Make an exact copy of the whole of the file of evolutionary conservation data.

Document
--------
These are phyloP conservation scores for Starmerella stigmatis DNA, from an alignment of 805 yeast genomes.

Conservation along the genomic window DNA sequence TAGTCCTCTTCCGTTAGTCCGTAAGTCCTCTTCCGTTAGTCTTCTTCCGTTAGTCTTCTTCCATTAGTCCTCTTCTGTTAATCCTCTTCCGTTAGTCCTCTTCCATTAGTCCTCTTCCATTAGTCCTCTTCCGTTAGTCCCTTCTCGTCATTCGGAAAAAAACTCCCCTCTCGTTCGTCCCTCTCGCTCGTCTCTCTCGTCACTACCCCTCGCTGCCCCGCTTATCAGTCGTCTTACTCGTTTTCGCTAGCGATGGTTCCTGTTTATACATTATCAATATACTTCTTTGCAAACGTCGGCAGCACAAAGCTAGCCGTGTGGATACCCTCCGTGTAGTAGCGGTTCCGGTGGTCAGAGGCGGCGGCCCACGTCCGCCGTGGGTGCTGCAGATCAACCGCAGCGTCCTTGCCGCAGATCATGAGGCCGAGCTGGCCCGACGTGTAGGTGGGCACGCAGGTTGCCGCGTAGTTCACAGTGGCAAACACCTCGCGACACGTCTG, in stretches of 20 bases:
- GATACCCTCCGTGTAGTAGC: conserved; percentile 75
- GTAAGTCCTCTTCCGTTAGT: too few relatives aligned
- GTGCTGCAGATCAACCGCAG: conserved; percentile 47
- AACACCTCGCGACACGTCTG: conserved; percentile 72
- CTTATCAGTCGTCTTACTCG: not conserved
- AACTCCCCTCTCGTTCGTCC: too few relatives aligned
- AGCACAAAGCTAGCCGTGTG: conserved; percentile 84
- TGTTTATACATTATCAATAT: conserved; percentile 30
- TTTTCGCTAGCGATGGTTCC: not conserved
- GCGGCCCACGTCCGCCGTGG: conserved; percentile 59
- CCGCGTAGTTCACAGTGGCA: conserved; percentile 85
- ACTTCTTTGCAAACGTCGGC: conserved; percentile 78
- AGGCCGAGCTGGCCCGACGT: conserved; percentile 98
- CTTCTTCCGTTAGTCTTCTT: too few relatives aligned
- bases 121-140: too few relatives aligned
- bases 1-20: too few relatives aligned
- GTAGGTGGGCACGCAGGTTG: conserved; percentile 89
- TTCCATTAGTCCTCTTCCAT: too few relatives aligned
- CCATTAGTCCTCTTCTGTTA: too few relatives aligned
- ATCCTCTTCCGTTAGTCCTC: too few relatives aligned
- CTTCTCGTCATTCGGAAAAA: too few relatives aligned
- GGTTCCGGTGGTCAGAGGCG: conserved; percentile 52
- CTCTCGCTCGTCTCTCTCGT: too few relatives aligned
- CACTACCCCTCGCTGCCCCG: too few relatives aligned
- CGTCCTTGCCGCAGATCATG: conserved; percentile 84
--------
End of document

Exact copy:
These are phyloP conservation scores for Starmerella stigmatis DNA, from an alignment of 805 yeast genomes.

Conservation along the genomic window DNA sequence TAGTCCTCTTCCGTTAGTCCGTAAGTCCTCTTCCGTTAGTCTTCTTCCGTTAGTCTTCTTCCATTAGTCCTCTTCTGTTAATCCTCTTCCGTTAGTCCTCTTCCATTAGTCCTCTTCCATTAGTCCTCTTCCGTTAGTCCCTTCTCGTCATTCGGAAAAAAACTCCCCTCTCGTTCGTCCCTCTCGCTCGTCTCTCTCGTCACTACCCCTCGCTGCCCCGCTTATCAGTCGTCTTACTCGTTTTCGCTAGCGATGGTTCCTGTTTATACATTATCAATATACTTCTTTGCAAACGTCGGCAGCACAAAGCTAGCCGTGTGGATACCCTCCGTGTAGTAGCGGTTCCGGTGGTCAGAGGCGGCGGCCCACGTCCGCCGTGGGTGCTGCAGATCAACCGCAGCGTCCTTGCCGCAGATCATGAGGCCGAGCTGGCCCGACGTGTAGGTGGGCACGCAGGTTGCCGCGTAGTTCACAGTGGCAAACACCTCGCGACACGTCTG, in stretches of 20 bases:
- GATACCCTCCGTGTAGTAGC: conserved; percentile 75
- GTAAGTCCTCTTCCGTTAGT: too few relatives aligned
- GTGCTGCAGATCAACCGCAG: conserved; percentile 47
- AACACCTCGCGACACGTCTG: conserved; percentile 72
- CTTATCAGTCGTCTTACTCG: not conserved
- AACTCCCCTCTCGTTCGTCC: too few relatives aligned
- AGCACAAAGCTAGCCGTGTG: conserved; percentile 84
- TGTTTATACATTATCAATAT: conserved; percentile 30
- TTTTCGCTAGCGATGGTTCC: not conserved
- GCGGCCCACGTCCGCCGTGG: conserved; percentile 59
- CCGCGTAGTTCACAGTGGCA: conserved; percentile 85
- ACTTCTTTGCAAACGTCGGC: conserved; percentile 78
- AGGCCGAGCTGGCCCGACGT: conserved; percentile 98
- CTTCTTCCGTTAGTCTTCTT: too few relatives aligned
- bases 121-140: too few relatives aligned
- bases 1-20: too few relatives aligned
- GTAGGTGGGCACGCAGGTTG: conserved; percentile 89
- TTCCATTAGTCCTCTTCCAT: too few relatives aligned
- CCATTAGTCCTCTTCTGTTA: too few relatives aligned
- ATCCTCTTCCGTTAGTCCTC: too few relatives aligned
- CTTCTCGTCATTCGGAAAAA: too few relatives aligned
- GGTTCCGGTGGTCAGAGGCG: conserved; percentile 52
- CTCTCGCTCGTCTCTCTCGT: too few relatives aligned
- CACTACCCCTCGCTGCCCCG: too few relatives aligned
- CGTCCTTGCCGCAGATCATG: conserved; percentile 84